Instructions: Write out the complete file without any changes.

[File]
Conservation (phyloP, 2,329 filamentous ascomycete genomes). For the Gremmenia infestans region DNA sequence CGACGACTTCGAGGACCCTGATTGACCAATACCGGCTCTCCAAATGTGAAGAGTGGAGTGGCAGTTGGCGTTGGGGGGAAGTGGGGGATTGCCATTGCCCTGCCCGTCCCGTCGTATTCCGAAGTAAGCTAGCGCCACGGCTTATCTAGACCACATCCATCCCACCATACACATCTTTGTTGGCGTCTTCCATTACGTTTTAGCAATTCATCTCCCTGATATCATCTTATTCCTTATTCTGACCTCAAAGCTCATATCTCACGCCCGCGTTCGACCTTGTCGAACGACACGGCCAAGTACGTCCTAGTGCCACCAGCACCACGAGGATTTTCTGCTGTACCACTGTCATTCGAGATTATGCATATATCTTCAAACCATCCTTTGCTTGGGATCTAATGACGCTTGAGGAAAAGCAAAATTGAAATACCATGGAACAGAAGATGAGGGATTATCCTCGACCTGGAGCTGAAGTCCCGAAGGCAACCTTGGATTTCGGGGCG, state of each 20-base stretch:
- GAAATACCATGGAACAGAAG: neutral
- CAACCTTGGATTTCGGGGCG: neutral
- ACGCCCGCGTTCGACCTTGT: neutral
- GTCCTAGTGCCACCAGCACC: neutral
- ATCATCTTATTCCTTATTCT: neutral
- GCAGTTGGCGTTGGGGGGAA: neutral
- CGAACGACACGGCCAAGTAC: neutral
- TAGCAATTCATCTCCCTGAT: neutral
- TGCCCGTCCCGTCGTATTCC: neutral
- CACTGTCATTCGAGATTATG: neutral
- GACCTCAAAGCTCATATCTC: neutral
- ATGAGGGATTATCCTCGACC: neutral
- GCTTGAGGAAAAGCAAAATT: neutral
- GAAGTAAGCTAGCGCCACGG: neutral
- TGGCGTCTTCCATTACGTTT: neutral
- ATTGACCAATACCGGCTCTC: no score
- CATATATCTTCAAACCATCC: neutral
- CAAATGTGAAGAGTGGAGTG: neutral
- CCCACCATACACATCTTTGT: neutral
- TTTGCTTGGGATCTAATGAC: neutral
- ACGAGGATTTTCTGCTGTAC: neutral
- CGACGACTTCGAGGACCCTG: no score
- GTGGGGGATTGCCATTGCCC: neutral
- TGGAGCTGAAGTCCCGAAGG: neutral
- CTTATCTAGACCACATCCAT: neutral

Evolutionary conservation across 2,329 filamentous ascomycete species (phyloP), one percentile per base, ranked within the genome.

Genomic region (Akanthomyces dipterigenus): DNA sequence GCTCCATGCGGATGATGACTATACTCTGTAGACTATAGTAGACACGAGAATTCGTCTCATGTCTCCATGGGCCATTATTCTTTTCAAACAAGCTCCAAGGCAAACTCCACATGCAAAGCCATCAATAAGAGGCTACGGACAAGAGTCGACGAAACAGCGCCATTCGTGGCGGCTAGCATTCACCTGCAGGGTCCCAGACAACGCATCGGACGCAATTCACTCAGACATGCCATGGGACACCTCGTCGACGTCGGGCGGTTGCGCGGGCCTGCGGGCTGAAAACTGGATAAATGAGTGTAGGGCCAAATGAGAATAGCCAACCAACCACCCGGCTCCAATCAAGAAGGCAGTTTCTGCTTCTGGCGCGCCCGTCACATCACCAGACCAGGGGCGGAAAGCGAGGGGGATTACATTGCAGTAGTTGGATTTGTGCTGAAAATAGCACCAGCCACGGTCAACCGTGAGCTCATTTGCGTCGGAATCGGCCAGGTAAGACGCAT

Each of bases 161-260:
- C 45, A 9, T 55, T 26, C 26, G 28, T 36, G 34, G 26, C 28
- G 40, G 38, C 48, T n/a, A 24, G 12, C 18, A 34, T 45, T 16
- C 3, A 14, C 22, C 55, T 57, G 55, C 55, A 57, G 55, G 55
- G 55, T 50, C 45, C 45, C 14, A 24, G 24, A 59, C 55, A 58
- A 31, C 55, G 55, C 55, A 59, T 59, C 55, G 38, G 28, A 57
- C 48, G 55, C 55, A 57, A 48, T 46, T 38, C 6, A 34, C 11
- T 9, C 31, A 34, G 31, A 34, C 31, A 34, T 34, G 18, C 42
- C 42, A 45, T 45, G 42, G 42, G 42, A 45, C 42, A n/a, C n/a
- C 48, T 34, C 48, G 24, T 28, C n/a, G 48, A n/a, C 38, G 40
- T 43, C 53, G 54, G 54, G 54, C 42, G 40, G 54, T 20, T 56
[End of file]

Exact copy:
Conservation (phyloP, 2,329 filamentous ascomycete genomes). For the Gremmenia infestans region DNA sequence CGACGACTTCGAGGACCCTGATTGACCAATACCGGCTCTCCAAATGTGAAGAGTGGAGTGGCAGTTGGCGTTGGGGGGAAGTGGGGGATTGCCATTGCCCTGCCCGTCCCGTCGTATTCCGAAGTAAGCTAGCGCCACGGCTTATCTAGACCACATCCATCCCACCATACACATCTTTGTTGGCGTCTTCCATTACGTTTTAGCAATTCATCTCCCTGATATCATCTTATTCCTTATTCTGACCTCAAAGCTCATATCTCACGCCCGCGTTCGACCTTGTCGAACGACACGGCCAAGTACGTCCTAGTGCCACCAGCACCACGAGGATTTTCTGCTGTACCACTGTCATTCGAGATTATGCATATATCTTCAAACCATCCTTTGCTTGGGATCTAATGACGCTTGAGGAAAAGCAAAATTGAAATACCATGGAACAGAAGATGAGGGATTATCCTCGACCTGGAGCTGAAGTCCCGAAGGCAACCTTGGATTTCGGGGCG, state of each 20-base stretch:
- GAAATACCATGGAACAGAAG: neutral
- CAACCTTGGATTTCGGGGCG: neutral
- ACGCCCGCGTTCGACCTTGT: neutral
- GTCCTAGTGCCACCAGCACC: neutral
- ATCATCTTATTCCTTATTCT: neutral
- GCAGTTGGCGTTGGGGGGAA: neutral
- CGAACGACACGGCCAAGTAC: neutral
- TAGCAATTCATCTCCCTGAT: neutral
- TGCCCGTCCCGTCGTATTCC: neutral
- CACTGTCATTCGAGATTATG: neutral
- GACCTCAAAGCTCATATCTC: neutral
- ATGAGGGATTATCCTCGACC: neutral
- GCTTGAGGAAAAGCAAAATT: neutral
- GAAGTAAGCTAGCGCCACGG: neutral
- TGGCGTCTTCCATTACGTTT: neutral
- ATTGACCAATACCGGCTCTC: no score
- CATATATCTTCAAACCATCC: neutral
- CAAATGTGAAGAGTGGAGTG: neutral
- CCCACCATACACATCTTTGT: neutral
- TTTGCTTGGGATCTAATGAC: neutral
- ACGAGGATTTTCTGCTGTAC: neutral
- CGACGACTTCGAGGACCCTG: no score
- GTGGGGGATTGCCATTGCCC: neutral
- TGGAGCTGAAGTCCCGAAGG: neutral
- CTTATCTAGACCACATCCAT: neutral

Evolutionary conservation across 2,329 filamentous ascomycete species (phyloP), one percentile per base, ranked within the genome.

Genomic region (Akanthomyces dipterigenus): DNA sequence GCTCCATGCGGATGATGACTATACTCTGTAGACTATAGTAGACACGAGAATTCGTCTCATGTCTCCATGGGCCATTATTCTTTTCAAACAAGCTCCAAGGCAAACTCCACATGCAAAGCCATCAATAAGAGGCTACGGACAAGAGTCGACGAAACAGCGCCATTCGTGGCGGCTAGCATTCACCTGCAGGGTCCCAGACAACGCATCGGACGCAATTCACTCAGACATGCCATGGGACACCTCGTCGACGTCGGGCGGTTGCGCGGGCCTGCGGGCTGAAAACTGGATAAATGAGTGTAGGGCCAAATGAGAATAGCCAACCAACCACCCGGCTCCAATCAAGAAGGCAGTTTCTGCTTCTGGCGCGCCCGTCACATCACCAGACCAGGGGCGGAAAGCGAGGGGGATTACATTGCAGTAGTTGGATTTGTGCTGAAAATAGCACCAGCCACGGTCAACCGTGAGCTCATTTGCGTCGGAATCGGCCAGGTAAGACGCAT

Each of bases 161-260:
- C 45, A 9, T 55, T 26, C 26, G 28, T 36, G 34, G 26, C 28
- G 40, G 38, C 48, T n/a, A 24, G 12, C 18, A 34, T 45, T 16
- C 3, A 14, C 22, C 55, T 57, G 55, C 55, A 57, G 55, G 55
- G 55, T 50, C 45, C 45, C 14, A 24, G 24, A 59, C 55, A 58
- A 31, C 55, G 55, C 55, A 59, T 59, C 55, G 38, G 28, A 57
- C 48, G 55, C 55, A 57, A 48, T 46, T 38, C 6, A 34, C 11
- T 9, C 31, A 34, G 31, A 34, C 31, A 34, T 34, G 18, C 42
- C 42, A 45, T 45, G 42, G 42, G 42, A 45, C 42, A n/a, C n/a
- C 48, T 34, C 48, G 24, T 28, C n/a, G 48, A n/a, C 38, G 40
- T 43, C 53, G 54, G 54, G 54, C 42, G 40, G 54, T 20, T 56